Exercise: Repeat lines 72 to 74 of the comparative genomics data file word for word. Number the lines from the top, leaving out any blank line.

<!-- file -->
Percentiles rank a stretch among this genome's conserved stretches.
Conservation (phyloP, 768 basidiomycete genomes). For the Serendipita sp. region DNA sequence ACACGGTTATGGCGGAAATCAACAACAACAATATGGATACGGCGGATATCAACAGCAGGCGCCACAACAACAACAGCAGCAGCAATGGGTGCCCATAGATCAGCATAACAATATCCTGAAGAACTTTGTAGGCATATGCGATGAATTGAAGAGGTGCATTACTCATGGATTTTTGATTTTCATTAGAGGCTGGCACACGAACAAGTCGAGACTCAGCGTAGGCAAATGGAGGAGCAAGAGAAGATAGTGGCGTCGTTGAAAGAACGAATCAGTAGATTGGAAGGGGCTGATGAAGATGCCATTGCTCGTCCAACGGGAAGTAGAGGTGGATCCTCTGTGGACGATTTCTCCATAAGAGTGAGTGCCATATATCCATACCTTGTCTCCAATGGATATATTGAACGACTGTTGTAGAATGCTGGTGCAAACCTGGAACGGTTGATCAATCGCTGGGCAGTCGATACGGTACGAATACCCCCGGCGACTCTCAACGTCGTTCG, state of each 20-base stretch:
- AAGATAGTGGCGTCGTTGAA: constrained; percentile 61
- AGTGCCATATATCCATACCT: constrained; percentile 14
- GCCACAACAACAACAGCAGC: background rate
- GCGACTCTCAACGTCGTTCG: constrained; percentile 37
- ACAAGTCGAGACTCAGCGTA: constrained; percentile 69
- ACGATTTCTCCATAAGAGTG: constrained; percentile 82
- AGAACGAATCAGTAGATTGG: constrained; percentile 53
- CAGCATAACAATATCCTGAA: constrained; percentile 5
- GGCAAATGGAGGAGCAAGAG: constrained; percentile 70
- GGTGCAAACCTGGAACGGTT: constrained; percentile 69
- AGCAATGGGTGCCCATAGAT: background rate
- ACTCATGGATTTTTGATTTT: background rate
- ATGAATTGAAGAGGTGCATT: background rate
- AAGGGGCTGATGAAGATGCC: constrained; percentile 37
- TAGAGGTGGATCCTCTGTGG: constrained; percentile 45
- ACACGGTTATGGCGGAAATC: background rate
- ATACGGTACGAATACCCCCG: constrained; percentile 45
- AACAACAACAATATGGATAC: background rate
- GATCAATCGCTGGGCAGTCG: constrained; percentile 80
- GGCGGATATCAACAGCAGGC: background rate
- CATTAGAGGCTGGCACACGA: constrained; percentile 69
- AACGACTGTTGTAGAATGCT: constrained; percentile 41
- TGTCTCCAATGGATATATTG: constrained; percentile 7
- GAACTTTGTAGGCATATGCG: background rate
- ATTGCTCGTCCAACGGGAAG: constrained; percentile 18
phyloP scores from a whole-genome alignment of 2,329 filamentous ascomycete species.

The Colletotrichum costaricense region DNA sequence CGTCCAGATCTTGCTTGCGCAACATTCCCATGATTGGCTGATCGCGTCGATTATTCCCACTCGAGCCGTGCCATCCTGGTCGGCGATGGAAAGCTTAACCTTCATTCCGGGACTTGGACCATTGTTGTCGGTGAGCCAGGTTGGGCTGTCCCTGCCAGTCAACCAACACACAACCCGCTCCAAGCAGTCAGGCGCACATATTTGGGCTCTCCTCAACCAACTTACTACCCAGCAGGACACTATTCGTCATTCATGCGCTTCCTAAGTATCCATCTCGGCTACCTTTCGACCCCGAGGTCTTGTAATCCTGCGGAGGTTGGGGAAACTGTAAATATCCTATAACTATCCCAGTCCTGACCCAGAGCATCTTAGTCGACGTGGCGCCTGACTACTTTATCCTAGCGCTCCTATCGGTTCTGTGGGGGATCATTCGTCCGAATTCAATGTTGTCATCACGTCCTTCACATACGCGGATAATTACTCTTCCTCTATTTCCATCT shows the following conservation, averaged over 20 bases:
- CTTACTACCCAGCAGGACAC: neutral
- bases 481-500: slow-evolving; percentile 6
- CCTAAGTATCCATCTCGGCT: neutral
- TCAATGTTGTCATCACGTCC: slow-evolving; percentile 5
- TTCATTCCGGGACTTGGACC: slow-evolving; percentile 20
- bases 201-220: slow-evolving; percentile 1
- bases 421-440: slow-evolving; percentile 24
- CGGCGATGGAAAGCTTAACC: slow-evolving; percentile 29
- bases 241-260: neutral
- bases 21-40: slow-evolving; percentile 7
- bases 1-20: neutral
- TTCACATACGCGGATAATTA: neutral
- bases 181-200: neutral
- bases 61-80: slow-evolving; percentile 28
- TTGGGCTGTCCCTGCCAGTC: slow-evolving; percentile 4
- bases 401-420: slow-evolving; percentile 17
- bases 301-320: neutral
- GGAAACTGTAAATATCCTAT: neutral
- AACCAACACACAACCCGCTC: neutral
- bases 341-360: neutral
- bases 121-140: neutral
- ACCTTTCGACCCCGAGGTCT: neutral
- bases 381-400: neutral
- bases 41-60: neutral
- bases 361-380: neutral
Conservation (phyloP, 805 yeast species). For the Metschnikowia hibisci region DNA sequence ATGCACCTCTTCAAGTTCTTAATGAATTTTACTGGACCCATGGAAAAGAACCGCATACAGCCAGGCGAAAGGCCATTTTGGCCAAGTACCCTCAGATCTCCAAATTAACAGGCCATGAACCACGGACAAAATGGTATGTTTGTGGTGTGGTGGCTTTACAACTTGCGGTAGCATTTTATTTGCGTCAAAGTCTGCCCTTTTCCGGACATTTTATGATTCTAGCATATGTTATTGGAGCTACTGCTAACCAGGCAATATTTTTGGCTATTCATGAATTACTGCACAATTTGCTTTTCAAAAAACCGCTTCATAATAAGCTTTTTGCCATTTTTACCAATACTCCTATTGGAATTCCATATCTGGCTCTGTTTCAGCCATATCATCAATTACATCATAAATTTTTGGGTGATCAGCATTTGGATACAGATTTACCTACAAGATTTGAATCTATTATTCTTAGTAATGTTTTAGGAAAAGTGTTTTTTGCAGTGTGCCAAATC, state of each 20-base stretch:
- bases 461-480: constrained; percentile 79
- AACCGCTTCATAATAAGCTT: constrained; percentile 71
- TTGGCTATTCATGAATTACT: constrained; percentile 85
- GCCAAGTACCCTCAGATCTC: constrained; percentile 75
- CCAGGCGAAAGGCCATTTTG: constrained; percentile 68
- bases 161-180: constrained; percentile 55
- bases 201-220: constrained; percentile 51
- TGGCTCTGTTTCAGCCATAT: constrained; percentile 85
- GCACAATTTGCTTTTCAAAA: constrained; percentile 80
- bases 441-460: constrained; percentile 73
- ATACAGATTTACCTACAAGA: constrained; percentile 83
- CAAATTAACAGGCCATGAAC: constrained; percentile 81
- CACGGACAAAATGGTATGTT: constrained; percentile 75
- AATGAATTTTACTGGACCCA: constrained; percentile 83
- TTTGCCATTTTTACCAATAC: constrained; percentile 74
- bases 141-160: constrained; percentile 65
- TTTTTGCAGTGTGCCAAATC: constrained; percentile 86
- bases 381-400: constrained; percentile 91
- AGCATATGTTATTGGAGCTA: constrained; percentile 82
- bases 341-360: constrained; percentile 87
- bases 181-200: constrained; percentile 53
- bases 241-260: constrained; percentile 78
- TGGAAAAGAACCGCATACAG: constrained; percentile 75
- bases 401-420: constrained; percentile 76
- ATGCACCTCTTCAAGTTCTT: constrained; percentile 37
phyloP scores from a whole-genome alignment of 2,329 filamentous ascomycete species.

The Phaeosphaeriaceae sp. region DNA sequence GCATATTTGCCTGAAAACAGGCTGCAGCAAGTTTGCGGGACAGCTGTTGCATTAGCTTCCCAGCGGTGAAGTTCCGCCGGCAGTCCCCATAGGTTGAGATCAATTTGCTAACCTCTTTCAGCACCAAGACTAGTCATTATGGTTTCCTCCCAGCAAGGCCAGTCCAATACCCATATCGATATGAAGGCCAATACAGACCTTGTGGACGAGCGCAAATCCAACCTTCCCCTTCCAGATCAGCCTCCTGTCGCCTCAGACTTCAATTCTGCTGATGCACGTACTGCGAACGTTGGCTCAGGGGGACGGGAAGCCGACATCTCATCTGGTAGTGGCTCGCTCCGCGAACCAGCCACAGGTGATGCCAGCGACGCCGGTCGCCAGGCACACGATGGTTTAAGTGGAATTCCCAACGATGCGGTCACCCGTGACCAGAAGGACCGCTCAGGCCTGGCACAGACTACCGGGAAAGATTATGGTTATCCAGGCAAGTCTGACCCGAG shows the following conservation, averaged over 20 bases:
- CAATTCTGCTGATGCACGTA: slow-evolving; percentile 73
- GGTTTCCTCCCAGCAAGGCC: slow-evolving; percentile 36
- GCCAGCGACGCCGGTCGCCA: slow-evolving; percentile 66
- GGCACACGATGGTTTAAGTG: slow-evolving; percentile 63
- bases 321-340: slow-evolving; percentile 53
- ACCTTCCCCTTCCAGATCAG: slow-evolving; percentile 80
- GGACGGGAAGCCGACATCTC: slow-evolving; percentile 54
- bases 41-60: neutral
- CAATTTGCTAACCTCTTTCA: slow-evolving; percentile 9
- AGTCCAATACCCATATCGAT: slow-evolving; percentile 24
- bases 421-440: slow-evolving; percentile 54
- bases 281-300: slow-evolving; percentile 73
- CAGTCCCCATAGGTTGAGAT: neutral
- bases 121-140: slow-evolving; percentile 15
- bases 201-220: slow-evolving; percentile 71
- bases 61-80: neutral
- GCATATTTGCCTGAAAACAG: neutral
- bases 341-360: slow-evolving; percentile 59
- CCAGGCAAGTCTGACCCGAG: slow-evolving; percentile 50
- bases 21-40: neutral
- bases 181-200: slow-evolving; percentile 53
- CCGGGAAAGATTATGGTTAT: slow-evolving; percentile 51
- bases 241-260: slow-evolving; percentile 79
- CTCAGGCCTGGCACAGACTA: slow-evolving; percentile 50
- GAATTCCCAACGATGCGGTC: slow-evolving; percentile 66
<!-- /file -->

- TTTTTGCAGTGTGCCAAATC: constrained; percentile 86
- bases 381-400: constrained; percentile 91
- AGCATATGTTATTGGAGCTA: constrained; percentile 82